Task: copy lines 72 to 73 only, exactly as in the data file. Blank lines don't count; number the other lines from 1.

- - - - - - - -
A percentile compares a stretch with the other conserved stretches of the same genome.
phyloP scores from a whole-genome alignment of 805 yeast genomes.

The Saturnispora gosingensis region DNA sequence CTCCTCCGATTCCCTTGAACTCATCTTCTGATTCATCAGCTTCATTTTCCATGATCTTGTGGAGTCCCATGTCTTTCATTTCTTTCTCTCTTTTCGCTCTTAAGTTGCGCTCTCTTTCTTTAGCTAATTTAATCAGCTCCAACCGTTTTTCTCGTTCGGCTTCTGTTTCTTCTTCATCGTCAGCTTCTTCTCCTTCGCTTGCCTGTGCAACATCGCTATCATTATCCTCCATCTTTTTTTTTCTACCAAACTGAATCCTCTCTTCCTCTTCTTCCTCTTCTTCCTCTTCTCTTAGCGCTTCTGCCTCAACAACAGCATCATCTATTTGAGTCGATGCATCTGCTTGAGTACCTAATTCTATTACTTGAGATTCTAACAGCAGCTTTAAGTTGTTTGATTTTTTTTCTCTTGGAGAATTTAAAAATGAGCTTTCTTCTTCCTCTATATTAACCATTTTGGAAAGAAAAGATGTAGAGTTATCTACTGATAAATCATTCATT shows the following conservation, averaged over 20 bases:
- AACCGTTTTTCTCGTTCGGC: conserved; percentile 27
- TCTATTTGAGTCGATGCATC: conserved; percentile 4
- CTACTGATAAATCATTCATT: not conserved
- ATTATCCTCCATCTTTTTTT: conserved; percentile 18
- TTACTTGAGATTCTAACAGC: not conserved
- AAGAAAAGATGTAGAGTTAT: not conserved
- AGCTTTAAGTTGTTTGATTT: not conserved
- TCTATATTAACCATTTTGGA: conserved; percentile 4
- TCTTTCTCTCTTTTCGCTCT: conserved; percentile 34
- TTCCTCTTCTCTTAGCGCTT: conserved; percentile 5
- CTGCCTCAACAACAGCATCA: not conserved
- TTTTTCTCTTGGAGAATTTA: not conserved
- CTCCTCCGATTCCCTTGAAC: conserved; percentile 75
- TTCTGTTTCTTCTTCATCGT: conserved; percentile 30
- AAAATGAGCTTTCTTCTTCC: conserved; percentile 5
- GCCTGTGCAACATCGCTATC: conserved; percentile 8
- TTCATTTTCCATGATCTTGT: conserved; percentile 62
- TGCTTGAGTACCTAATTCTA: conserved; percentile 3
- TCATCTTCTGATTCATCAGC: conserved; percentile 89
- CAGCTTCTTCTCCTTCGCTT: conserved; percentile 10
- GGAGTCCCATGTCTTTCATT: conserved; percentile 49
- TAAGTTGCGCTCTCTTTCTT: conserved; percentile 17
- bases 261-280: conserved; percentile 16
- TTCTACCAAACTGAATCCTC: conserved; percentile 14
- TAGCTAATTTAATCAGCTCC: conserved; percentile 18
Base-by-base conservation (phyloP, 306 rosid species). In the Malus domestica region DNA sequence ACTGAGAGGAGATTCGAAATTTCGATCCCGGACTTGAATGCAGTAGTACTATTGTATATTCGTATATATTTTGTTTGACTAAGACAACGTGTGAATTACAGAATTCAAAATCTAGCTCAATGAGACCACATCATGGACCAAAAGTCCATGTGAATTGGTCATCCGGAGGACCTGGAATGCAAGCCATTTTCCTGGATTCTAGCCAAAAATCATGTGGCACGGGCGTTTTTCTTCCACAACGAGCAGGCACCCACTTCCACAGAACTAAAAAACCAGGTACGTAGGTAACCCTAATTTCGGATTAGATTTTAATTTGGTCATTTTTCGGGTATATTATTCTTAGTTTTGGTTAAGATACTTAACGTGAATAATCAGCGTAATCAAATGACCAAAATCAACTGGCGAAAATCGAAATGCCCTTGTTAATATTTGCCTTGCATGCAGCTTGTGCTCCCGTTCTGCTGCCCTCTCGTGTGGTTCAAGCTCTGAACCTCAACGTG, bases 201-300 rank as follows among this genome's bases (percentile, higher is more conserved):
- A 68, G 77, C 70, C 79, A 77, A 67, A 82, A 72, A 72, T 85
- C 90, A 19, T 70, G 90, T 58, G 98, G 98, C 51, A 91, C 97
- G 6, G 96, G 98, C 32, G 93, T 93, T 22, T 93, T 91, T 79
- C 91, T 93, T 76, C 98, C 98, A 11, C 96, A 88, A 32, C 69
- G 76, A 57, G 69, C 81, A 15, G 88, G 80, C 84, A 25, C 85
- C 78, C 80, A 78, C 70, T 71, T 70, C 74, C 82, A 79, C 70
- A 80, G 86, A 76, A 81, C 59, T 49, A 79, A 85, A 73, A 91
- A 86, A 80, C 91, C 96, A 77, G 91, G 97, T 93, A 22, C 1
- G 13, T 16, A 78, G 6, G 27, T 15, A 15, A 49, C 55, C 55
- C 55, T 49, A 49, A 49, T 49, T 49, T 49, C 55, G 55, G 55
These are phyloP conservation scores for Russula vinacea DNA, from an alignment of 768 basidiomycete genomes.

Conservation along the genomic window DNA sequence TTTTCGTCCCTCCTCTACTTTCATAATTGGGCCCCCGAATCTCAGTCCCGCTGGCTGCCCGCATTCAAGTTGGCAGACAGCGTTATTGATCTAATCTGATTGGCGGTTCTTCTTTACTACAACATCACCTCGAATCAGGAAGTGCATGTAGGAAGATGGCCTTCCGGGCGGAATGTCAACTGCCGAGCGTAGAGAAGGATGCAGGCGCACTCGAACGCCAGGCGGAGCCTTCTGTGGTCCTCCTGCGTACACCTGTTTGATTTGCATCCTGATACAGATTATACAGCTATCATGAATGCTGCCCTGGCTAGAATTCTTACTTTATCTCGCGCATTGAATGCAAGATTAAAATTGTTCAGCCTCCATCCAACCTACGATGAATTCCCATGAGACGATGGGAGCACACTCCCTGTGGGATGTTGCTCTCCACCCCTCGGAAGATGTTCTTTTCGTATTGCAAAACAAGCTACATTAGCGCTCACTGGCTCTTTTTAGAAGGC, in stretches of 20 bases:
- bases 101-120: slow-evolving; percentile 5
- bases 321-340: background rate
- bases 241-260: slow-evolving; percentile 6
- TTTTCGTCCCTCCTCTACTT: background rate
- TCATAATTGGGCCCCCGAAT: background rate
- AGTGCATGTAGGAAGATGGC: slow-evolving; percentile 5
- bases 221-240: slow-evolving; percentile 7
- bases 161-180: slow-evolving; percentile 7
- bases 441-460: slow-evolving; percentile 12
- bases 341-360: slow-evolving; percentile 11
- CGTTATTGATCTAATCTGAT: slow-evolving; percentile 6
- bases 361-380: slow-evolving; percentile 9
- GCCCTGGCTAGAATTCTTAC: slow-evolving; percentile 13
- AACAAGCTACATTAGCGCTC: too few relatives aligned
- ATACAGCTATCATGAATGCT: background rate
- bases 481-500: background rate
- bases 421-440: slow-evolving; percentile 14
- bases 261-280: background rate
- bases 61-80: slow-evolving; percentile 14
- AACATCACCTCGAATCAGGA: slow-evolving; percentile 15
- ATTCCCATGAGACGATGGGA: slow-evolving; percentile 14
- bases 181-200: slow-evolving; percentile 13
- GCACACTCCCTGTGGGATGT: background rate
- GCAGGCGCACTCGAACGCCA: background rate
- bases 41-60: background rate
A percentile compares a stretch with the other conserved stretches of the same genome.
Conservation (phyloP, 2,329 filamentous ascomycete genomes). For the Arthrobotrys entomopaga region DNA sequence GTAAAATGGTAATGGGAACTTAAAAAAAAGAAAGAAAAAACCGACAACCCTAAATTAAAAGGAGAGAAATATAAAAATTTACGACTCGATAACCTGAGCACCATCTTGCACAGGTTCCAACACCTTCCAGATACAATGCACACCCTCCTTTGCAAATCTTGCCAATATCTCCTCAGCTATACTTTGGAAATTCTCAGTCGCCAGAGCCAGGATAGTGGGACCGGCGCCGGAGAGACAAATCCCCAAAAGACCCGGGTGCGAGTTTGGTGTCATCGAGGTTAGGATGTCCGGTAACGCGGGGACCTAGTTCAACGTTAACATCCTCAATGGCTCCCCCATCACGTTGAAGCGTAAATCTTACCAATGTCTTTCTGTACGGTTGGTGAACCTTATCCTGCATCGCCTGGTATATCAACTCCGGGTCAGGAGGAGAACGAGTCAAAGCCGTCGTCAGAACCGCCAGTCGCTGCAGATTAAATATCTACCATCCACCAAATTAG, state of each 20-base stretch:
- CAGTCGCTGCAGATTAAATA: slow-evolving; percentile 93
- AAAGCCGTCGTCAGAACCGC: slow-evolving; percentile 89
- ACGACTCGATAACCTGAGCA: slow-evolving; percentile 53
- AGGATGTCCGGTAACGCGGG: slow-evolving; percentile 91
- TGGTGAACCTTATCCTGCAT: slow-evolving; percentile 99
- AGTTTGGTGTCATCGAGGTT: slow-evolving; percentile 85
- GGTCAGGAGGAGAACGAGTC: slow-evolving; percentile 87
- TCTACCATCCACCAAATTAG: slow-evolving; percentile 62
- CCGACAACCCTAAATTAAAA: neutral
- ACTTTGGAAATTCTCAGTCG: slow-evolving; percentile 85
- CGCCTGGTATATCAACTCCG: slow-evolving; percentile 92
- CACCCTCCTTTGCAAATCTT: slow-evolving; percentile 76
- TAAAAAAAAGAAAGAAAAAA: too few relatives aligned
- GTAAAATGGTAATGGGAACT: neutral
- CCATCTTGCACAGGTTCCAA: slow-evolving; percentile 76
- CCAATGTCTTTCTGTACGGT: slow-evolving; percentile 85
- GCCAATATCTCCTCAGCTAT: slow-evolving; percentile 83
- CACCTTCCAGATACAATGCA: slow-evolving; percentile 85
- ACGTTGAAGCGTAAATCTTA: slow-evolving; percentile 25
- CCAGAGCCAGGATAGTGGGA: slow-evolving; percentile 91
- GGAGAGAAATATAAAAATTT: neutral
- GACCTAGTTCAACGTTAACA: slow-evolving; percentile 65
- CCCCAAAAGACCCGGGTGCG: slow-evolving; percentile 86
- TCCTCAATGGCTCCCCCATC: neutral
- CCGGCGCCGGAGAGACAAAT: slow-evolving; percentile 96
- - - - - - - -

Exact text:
- AGGATGTCCGGTAACGCGGG: slow-evolving; percentile 91
- TGGTGAACCTTATCCTGCAT: slow-evolving; percentile 99